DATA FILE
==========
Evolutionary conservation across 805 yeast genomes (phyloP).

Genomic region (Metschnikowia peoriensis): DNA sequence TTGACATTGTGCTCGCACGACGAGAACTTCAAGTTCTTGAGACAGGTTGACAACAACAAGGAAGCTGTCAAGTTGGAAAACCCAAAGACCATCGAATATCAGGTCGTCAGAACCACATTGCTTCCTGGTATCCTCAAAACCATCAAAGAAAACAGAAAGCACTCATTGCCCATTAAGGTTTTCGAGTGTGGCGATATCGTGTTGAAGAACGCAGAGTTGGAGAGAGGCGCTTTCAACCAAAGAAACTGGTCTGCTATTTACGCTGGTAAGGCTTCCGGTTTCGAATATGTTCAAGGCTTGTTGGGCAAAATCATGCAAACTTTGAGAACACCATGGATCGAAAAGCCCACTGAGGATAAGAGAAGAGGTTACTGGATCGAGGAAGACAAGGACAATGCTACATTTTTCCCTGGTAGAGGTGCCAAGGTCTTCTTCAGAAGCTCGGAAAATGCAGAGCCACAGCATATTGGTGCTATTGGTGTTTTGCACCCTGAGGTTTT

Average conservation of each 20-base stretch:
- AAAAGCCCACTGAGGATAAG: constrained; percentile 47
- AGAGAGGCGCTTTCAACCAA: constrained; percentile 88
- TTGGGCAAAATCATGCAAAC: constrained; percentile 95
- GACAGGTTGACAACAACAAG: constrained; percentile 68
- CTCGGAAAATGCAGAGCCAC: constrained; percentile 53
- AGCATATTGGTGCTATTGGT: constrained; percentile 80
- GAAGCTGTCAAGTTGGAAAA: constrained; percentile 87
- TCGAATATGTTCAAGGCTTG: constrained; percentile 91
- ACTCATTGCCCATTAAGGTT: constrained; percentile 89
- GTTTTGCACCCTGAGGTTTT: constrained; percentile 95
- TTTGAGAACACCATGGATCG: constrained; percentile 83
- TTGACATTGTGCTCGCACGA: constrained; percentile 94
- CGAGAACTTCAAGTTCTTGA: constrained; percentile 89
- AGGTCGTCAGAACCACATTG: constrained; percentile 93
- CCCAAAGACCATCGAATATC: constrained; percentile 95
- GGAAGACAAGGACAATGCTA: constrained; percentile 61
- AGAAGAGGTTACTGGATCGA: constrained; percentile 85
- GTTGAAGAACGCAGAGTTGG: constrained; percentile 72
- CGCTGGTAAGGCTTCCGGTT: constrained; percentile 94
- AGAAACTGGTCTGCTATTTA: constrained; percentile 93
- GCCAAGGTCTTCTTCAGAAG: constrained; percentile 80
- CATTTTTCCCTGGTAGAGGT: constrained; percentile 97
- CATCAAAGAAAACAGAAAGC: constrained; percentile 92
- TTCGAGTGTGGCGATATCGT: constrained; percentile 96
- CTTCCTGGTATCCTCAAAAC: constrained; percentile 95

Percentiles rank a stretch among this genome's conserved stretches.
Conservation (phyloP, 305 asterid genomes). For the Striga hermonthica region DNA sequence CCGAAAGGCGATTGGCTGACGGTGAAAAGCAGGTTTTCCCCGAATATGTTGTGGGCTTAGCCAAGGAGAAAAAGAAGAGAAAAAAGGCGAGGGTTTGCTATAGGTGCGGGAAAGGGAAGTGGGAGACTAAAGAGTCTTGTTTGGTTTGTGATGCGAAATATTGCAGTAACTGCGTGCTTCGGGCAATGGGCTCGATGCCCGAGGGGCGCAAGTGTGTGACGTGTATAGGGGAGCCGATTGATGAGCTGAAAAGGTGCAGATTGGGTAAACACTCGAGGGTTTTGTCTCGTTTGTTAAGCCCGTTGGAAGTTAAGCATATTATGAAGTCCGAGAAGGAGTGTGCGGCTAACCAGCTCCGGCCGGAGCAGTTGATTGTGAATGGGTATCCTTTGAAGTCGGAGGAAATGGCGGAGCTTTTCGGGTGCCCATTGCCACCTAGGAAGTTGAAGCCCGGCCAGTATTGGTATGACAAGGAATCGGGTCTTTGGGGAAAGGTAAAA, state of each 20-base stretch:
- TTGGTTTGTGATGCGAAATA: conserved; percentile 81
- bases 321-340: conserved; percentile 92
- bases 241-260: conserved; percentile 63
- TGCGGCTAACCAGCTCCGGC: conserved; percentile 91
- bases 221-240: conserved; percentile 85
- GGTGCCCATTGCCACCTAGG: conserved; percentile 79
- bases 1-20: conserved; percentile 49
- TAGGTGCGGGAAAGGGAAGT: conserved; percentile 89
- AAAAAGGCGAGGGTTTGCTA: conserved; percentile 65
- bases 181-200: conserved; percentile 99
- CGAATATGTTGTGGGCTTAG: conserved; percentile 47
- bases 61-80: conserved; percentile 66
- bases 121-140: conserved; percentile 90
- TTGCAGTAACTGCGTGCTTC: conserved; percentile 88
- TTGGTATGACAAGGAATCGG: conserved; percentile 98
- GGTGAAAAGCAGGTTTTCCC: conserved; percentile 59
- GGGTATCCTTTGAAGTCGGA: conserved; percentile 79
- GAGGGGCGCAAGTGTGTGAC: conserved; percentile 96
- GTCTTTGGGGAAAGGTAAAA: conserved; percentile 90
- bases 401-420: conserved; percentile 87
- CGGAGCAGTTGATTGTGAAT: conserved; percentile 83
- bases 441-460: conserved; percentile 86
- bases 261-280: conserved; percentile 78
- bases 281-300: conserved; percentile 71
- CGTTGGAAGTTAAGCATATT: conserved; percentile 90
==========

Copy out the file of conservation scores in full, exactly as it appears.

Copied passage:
Evolutionary conservation across 805 yeast genomes (phyloP).

Genomic region (Metschnikowia peoriensis): DNA sequence TTGACATTGTGCTCGCACGACGAGAACTTCAAGTTCTTGAGACAGGTTGACAACAACAAGGAAGCTGTCAAGTTGGAAAACCCAAAGACCATCGAATATCAGGTCGTCAGAACCACATTGCTTCCTGGTATCCTCAAAACCATCAAAGAAAACAGAAAGCACTCATTGCCCATTAAGGTTTTCGAGTGTGGCGATATCGTGTTGAAGAACGCAGAGTTGGAGAGAGGCGCTTTCAACCAAAGAAACTGGTCTGCTATTTACGCTGGTAAGGCTTCCGGTTTCGAATATGTTCAAGGCTTGTTGGGCAAAATCATGCAAACTTTGAGAACACCATGGATCGAAAAGCCCACTGAGGATAAGAGAAGAGGTTACTGGATCGAGGAAGACAAGGACAATGCTACATTTTTCCCTGGTAGAGGTGCCAAGGTCTTCTTCAGAAGCTCGGAAAATGCAGAGCCACAGCATATTGGTGCTATTGGTGTTTTGCACCCTGAGGTTTT

Average conservation of each 20-base stretch:
- AAAAGCCCACTGAGGATAAG: constrained; percentile 47
- AGAGAGGCGCTTTCAACCAA: constrained; percentile 88
- TTGGGCAAAATCATGCAAAC: constrained; percentile 95
- GACAGGTTGACAACAACAAG: constrained; percentile 68
- CTCGGAAAATGCAGAGCCAC: constrained; percentile 53
- AGCATATTGGTGCTATTGGT: constrained; percentile 80
- GAAGCTGTCAAGTTGGAAAA: constrained; percentile 87
- TCGAATATGTTCAAGGCTTG: constrained; percentile 91
- ACTCATTGCCCATTAAGGTT: constrained; percentile 89
- GTTTTGCACCCTGAGGTTTT: constrained; percentile 95
- TTTGAGAACACCATGGATCG: constrained; percentile 83
- TTGACATTGTGCTCGCACGA: constrained; percentile 94
- CGAGAACTTCAAGTTCTTGA: constrained; percentile 89
- AGGTCGTCAGAACCACATTG: constrained; percentile 93
- CCCAAAGACCATCGAATATC: constrained; percentile 95
- GGAAGACAAGGACAATGCTA: constrained; percentile 61
- AGAAGAGGTTACTGGATCGA: constrained; percentile 85
- GTTGAAGAACGCAGAGTTGG: constrained; percentile 72
- CGCTGGTAAGGCTTCCGGTT: constrained; percentile 94
- AGAAACTGGTCTGCTATTTA: constrained; percentile 93
- GCCAAGGTCTTCTTCAGAAG: constrained; percentile 80
- CATTTTTCCCTGGTAGAGGT: constrained; percentile 97
- CATCAAAGAAAACAGAAAGC: constrained; percentile 92
- TTCGAGTGTGGCGATATCGT: constrained; percentile 96
- CTTCCTGGTATCCTCAAAAC: constrained; percentile 95

Percentiles rank a stretch among this genome's conserved stretches.
Conservation (phyloP, 305 asterid genomes). For the Striga hermonthica region DNA sequence CCGAAAGGCGATTGGCTGACGGTGAAAAGCAGGTTTTCCCCGAATATGTTGTGGGCTTAGCCAAGGAGAAAAAGAAGAGAAAAAAGGCGAGGGTTTGCTATAGGTGCGGGAAAGGGAAGTGGGAGACTAAAGAGTCTTGTTTGGTTTGTGATGCGAAATATTGCAGTAACTGCGTGCTTCGGGCAATGGGCTCGATGCCCGAGGGGCGCAAGTGTGTGACGTGTATAGGGGAGCCGATTGATGAGCTGAAAAGGTGCAGATTGGGTAAACACTCGAGGGTTTTGTCTCGTTTGTTAAGCCCGTTGGAAGTTAAGCATATTATGAAGTCCGAGAAGGAGTGTGCGGCTAACCAGCTCCGGCCGGAGCAGTTGATTGTGAATGGGTATCCTTTGAAGTCGGAGGAAATGGCGGAGCTTTTCGGGTGCCCATTGCCACCTAGGAAGTTGAAGCCCGGCCAGTATTGGTATGACAAGGAATCGGGTCTTTGGGGAAAGGTAAAA, state of each 20-base stretch:
- TTGGTTTGTGATGCGAAATA: conserved; percentile 81
- bases 321-340: conserved; percentile 92
- bases 241-260: conserved; percentile 63
- TGCGGCTAACCAGCTCCGGC: conserved; percentile 91
- bases 221-240: conserved; percentile 85
- GGTGCCCATTGCCACCTAGG: conserved; percentile 79
- bases 1-20: conserved; percentile 49
- TAGGTGCGGGAAAGGGAAGT: conserved; percentile 89
- AAAAAGGCGAGGGTTTGCTA: conserved; percentile 65
- bases 181-200: conserved; percentile 99
- CGAATATGTTGTGGGCTTAG: conserved; percentile 47
- bases 61-80: conserved; percentile 66
- bases 121-140: conserved; percentile 90
- TTGCAGTAACTGCGTGCTTC: conserved; percentile 88
- TTGGTATGACAAGGAATCGG: conserved; percentile 98
- GGTGAAAAGCAGGTTTTCCC: conserved; percentile 59
- GGGTATCCTTTGAAGTCGGA: conserved; percentile 79
- GAGGGGCGCAAGTGTGTGAC: conserved; percentile 96
- GTCTTTGGGGAAAGGTAAAA: conserved; percentile 90
- bases 401-420: conserved; percentile 87
- CGGAGCAGTTGATTGTGAAT: conserved; percentile 83
- bases 441-460: conserved; percentile 86
- bases 261-280: conserved; percentile 78
- bases 281-300: conserved; percentile 71
- CGTTGGAAGTTAAGCATATT: conserved; percentile 90